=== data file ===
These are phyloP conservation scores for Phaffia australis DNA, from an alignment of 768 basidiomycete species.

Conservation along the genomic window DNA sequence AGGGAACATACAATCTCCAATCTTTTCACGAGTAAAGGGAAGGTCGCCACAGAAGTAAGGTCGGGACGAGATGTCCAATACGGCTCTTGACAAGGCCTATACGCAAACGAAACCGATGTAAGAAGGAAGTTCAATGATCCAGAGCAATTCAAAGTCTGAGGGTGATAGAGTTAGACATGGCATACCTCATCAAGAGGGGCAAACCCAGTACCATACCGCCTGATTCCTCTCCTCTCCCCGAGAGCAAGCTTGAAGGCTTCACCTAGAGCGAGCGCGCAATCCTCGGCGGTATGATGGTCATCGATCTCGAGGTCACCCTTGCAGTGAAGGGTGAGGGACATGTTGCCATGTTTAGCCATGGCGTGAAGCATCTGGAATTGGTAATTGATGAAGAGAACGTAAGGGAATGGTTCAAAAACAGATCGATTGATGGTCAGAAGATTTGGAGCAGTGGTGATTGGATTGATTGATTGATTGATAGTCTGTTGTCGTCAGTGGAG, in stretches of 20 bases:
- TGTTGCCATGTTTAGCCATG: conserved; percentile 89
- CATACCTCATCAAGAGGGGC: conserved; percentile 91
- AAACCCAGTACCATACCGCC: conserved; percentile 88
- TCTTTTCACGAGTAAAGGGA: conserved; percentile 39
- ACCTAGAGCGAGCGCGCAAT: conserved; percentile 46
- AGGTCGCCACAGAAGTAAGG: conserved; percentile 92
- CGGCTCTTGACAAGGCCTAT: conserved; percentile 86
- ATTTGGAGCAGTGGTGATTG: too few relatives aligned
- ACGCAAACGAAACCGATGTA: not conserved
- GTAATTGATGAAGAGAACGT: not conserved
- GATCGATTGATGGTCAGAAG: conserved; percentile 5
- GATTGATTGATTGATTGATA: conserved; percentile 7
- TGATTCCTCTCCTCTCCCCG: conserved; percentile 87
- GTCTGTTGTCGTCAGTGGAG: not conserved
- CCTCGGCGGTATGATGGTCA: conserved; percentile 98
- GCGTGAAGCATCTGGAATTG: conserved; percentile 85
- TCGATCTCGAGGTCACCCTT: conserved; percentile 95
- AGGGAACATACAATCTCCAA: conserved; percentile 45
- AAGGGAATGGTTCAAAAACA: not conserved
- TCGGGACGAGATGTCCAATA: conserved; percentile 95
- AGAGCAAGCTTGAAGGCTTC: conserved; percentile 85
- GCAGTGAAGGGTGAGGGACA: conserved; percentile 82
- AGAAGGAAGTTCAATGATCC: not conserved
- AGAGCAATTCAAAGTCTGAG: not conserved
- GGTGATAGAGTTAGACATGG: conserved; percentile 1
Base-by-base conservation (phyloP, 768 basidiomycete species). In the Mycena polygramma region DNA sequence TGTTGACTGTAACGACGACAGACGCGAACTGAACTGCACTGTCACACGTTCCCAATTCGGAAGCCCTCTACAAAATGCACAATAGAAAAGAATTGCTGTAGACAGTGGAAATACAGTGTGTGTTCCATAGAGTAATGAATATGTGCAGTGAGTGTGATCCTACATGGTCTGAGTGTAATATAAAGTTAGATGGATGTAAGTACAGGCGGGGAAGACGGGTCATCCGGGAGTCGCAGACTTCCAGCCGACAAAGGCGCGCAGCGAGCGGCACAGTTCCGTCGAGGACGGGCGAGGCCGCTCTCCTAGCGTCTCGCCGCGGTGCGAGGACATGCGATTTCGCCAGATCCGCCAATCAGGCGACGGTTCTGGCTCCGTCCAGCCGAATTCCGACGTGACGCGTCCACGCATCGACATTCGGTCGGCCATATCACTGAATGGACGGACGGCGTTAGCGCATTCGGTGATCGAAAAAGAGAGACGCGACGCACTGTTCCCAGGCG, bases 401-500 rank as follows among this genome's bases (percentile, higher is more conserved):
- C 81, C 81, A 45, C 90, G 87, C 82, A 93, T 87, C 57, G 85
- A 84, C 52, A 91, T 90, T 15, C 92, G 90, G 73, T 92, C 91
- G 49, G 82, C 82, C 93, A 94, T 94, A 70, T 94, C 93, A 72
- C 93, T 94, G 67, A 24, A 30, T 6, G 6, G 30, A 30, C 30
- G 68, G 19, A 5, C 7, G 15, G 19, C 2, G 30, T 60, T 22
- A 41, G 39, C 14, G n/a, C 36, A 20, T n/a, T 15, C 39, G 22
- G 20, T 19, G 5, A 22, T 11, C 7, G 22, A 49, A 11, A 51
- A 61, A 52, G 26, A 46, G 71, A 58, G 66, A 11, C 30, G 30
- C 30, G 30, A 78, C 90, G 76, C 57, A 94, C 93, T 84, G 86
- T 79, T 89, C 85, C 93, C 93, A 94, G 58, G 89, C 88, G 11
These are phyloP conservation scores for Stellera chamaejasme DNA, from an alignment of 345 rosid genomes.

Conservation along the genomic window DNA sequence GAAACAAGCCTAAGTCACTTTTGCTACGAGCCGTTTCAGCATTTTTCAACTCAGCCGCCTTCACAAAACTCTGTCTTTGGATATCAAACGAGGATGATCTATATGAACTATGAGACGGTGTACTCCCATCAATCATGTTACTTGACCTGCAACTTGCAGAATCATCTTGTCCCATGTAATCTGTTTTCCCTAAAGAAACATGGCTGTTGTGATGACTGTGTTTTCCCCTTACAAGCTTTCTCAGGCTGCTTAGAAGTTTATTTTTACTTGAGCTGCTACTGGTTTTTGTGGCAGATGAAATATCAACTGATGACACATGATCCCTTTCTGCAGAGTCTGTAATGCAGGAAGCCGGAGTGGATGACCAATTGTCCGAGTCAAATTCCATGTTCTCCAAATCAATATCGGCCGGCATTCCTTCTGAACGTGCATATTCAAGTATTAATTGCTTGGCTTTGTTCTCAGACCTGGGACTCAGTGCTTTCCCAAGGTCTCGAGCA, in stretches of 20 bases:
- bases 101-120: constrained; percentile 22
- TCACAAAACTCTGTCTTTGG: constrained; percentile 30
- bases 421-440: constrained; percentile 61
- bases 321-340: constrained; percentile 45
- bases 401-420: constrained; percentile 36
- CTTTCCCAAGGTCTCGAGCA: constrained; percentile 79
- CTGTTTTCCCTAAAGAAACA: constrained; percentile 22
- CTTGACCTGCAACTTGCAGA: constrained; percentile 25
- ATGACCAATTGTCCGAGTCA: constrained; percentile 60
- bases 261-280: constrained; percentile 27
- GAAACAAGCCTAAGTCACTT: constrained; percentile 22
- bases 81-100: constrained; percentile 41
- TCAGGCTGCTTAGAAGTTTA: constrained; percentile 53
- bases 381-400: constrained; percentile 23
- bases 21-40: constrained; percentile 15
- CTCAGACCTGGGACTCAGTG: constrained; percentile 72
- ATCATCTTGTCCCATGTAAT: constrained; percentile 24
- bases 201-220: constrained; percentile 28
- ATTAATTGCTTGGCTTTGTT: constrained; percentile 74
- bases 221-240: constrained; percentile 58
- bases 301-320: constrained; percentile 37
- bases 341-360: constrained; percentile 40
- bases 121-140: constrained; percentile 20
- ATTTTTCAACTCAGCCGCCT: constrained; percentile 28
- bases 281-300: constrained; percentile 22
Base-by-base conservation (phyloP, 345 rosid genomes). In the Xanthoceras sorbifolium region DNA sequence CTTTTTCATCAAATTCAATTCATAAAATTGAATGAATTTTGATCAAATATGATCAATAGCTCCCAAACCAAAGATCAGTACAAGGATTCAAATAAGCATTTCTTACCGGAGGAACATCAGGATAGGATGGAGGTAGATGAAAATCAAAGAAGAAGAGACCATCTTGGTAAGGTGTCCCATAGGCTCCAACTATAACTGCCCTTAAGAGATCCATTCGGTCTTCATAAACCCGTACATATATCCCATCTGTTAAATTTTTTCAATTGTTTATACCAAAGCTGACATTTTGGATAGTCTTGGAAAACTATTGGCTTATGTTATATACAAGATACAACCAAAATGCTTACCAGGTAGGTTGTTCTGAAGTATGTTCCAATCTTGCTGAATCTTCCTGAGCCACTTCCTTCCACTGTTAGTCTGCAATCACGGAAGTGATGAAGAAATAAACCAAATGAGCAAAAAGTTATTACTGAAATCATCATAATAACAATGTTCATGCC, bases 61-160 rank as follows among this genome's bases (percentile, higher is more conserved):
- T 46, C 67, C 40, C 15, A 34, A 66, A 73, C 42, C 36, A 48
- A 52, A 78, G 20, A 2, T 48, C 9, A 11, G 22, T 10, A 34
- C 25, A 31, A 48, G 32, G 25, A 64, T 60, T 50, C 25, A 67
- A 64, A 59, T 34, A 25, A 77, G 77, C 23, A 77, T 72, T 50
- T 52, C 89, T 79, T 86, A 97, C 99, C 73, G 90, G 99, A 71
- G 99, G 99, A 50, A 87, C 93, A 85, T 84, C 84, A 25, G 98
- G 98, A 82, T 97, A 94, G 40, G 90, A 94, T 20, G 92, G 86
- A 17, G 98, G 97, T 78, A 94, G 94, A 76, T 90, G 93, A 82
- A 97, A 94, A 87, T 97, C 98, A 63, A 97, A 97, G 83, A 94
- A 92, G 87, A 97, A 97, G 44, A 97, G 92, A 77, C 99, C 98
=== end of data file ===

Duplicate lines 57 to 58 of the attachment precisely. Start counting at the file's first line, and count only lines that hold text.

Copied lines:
- ATCATCTTGTCCCATGTAAT: constrained; percentile 24
- bases 201-220: constrained; percentile 28